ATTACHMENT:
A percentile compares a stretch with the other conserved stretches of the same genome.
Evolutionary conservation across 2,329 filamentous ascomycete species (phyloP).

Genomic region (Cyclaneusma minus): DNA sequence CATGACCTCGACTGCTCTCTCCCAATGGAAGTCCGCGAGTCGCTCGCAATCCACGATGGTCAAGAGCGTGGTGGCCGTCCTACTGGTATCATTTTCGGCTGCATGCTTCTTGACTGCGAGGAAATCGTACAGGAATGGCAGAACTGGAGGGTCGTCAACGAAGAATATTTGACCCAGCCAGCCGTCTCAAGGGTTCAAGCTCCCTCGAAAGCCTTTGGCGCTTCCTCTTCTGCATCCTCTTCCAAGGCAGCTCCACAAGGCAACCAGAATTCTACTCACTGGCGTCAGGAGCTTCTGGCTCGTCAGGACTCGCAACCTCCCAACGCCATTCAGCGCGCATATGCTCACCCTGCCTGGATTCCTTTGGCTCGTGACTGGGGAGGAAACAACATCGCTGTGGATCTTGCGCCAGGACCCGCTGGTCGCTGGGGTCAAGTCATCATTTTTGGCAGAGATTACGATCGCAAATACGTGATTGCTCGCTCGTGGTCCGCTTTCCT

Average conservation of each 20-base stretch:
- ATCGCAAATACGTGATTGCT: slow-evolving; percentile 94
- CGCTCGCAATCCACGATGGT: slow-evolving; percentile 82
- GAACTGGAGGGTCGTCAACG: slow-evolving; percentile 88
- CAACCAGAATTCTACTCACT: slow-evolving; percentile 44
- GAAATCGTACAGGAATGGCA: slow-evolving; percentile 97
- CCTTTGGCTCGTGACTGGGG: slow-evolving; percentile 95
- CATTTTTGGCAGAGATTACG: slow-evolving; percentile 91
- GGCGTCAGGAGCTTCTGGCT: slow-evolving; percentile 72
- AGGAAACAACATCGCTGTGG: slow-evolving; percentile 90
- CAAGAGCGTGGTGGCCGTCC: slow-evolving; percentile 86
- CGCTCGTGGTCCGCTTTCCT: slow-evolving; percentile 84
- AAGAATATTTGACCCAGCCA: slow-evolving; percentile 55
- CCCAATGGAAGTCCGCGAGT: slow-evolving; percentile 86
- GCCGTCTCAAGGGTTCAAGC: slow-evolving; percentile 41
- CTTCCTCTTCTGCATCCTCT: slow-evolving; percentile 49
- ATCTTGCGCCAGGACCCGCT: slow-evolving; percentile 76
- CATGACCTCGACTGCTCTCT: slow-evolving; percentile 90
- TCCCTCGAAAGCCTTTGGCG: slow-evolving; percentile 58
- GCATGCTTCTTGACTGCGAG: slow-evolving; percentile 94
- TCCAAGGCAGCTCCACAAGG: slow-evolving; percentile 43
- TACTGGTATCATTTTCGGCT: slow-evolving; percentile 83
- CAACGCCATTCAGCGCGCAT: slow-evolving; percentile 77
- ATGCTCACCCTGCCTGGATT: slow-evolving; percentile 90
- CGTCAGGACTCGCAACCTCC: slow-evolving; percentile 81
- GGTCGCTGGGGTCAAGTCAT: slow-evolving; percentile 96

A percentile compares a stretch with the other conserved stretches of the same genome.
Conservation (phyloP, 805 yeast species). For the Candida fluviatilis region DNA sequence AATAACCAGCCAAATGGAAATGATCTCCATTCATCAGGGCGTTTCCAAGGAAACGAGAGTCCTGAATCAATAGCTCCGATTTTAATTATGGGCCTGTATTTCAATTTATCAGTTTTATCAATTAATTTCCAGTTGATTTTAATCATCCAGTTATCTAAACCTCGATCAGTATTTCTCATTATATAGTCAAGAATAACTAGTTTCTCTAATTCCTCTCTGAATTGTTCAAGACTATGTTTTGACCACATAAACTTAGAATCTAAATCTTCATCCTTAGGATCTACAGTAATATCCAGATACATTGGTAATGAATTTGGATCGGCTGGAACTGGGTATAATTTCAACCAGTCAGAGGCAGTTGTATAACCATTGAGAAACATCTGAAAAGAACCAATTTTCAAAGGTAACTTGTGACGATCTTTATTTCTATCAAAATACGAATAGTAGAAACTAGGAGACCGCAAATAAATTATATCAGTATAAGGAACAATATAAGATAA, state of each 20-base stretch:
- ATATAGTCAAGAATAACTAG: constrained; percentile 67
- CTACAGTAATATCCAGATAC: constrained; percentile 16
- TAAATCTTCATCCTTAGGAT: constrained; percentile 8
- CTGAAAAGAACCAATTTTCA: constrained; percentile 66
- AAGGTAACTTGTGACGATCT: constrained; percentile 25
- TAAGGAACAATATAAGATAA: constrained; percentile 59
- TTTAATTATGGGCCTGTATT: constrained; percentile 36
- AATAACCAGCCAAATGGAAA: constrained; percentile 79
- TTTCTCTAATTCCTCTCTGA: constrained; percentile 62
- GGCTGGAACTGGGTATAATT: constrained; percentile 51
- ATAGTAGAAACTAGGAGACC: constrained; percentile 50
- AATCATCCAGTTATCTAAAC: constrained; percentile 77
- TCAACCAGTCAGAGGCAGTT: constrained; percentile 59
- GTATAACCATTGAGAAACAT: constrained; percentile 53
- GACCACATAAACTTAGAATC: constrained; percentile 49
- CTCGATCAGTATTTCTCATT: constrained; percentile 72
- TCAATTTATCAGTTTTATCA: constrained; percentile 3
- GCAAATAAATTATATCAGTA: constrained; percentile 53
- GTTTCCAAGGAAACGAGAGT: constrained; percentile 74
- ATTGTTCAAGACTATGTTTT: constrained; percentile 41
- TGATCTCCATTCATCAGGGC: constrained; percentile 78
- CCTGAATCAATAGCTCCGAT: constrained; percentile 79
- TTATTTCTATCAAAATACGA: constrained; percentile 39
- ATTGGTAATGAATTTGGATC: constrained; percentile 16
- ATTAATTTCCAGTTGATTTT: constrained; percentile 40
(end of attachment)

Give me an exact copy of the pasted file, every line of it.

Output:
A percentile compares a stretch with the other conserved stretches of the same genome.
Evolutionary conservation across 2,329 filamentous ascomycete species (phyloP).

Genomic region (Cyclaneusma minus): DNA sequence CATGACCTCGACTGCTCTCTCCCAATGGAAGTCCGCGAGTCGCTCGCAATCCACGATGGTCAAGAGCGTGGTGGCCGTCCTACTGGTATCATTTTCGGCTGCATGCTTCTTGACTGCGAGGAAATCGTACAGGAATGGCAGAACTGGAGGGTCGTCAACGAAGAATATTTGACCCAGCCAGCCGTCTCAAGGGTTCAAGCTCCCTCGAAAGCCTTTGGCGCTTCCTCTTCTGCATCCTCTTCCAAGGCAGCTCCACAAGGCAACCAGAATTCTACTCACTGGCGTCAGGAGCTTCTGGCTCGTCAGGACTCGCAACCTCCCAACGCCATTCAGCGCGCATATGCTCACCCTGCCTGGATTCCTTTGGCTCGTGACTGGGGAGGAAACAACATCGCTGTGGATCTTGCGCCAGGACCCGCTGGTCGCTGGGGTCAAGTCATCATTTTTGGCAGAGATTACGATCGCAAATACGTGATTGCTCGCTCGTGGTCCGCTTTCCT

Average conservation of each 20-base stretch:
- ATCGCAAATACGTGATTGCT: slow-evolving; percentile 94
- CGCTCGCAATCCACGATGGT: slow-evolving; percentile 82
- GAACTGGAGGGTCGTCAACG: slow-evolving; percentile 88
- CAACCAGAATTCTACTCACT: slow-evolving; percentile 44
- GAAATCGTACAGGAATGGCA: slow-evolving; percentile 97
- CCTTTGGCTCGTGACTGGGG: slow-evolving; percentile 95
- CATTTTTGGCAGAGATTACG: slow-evolving; percentile 91
- GGCGTCAGGAGCTTCTGGCT: slow-evolving; percentile 72
- AGGAAACAACATCGCTGTGG: slow-evolving; percentile 90
- CAAGAGCGTGGTGGCCGTCC: slow-evolving; percentile 86
- CGCTCGTGGTCCGCTTTCCT: slow-evolving; percentile 84
- AAGAATATTTGACCCAGCCA: slow-evolving; percentile 55
- CCCAATGGAAGTCCGCGAGT: slow-evolving; percentile 86
- GCCGTCTCAAGGGTTCAAGC: slow-evolving; percentile 41
- CTTCCTCTTCTGCATCCTCT: slow-evolving; percentile 49
- ATCTTGCGCCAGGACCCGCT: slow-evolving; percentile 76
- CATGACCTCGACTGCTCTCT: slow-evolving; percentile 90
- TCCCTCGAAAGCCTTTGGCG: slow-evolving; percentile 58
- GCATGCTTCTTGACTGCGAG: slow-evolving; percentile 94
- TCCAAGGCAGCTCCACAAGG: slow-evolving; percentile 43
- TACTGGTATCATTTTCGGCT: slow-evolving; percentile 83
- CAACGCCATTCAGCGCGCAT: slow-evolving; percentile 77
- ATGCTCACCCTGCCTGGATT: slow-evolving; percentile 90
- CGTCAGGACTCGCAACCTCC: slow-evolving; percentile 81
- GGTCGCTGGGGTCAAGTCAT: slow-evolving; percentile 96

A percentile compares a stretch with the other conserved stretches of the same genome.
Conservation (phyloP, 805 yeast species). For the Candida fluviatilis region DNA sequence AATAACCAGCCAAATGGAAATGATCTCCATTCATCAGGGCGTTTCCAAGGAAACGAGAGTCCTGAATCAATAGCTCCGATTTTAATTATGGGCCTGTATTTCAATTTATCAGTTTTATCAATTAATTTCCAGTTGATTTTAATCATCCAGTTATCTAAACCTCGATCAGTATTTCTCATTATATAGTCAAGAATAACTAGTTTCTCTAATTCCTCTCTGAATTGTTCAAGACTATGTTTTGACCACATAAACTTAGAATCTAAATCTTCATCCTTAGGATCTACAGTAATATCCAGATACATTGGTAATGAATTTGGATCGGCTGGAACTGGGTATAATTTCAACCAGTCAGAGGCAGTTGTATAACCATTGAGAAACATCTGAAAAGAACCAATTTTCAAAGGTAACTTGTGACGATCTTTATTTCTATCAAAATACGAATAGTAGAAACTAGGAGACCGCAAATAAATTATATCAGTATAAGGAACAATATAAGATAA, state of each 20-base stretch:
- ATATAGTCAAGAATAACTAG: constrained; percentile 67
- CTACAGTAATATCCAGATAC: constrained; percentile 16
- TAAATCTTCATCCTTAGGAT: constrained; percentile 8
- CTGAAAAGAACCAATTTTCA: constrained; percentile 66
- AAGGTAACTTGTGACGATCT: constrained; percentile 25
- TAAGGAACAATATAAGATAA: constrained; percentile 59
- TTTAATTATGGGCCTGTATT: constrained; percentile 36
- AATAACCAGCCAAATGGAAA: constrained; percentile 79
- TTTCTCTAATTCCTCTCTGA: constrained; percentile 62
- GGCTGGAACTGGGTATAATT: constrained; percentile 51
- ATAGTAGAAACTAGGAGACC: constrained; percentile 50
- AATCATCCAGTTATCTAAAC: constrained; percentile 77
- TCAACCAGTCAGAGGCAGTT: constrained; percentile 59
- GTATAACCATTGAGAAACAT: constrained; percentile 53
- GACCACATAAACTTAGAATC: constrained; percentile 49
- CTCGATCAGTATTTCTCATT: constrained; percentile 72
- TCAATTTATCAGTTTTATCA: constrained; percentile 3
- GCAAATAAATTATATCAGTA: constrained; percentile 53
- GTTTCCAAGGAAACGAGAGT: constrained; percentile 74
- ATTGTTCAAGACTATGTTTT: constrained; percentile 41
- TGATCTCCATTCATCAGGGC: constrained; percentile 78
- CCTGAATCAATAGCTCCGAT: constrained; percentile 79
- TTATTTCTATCAAAATACGA: constrained; percentile 39
- ATTGGTAATGAATTTGGATC: constrained; percentile 16
- ATTAATTTCCAGTTGATTTT: constrained; percentile 40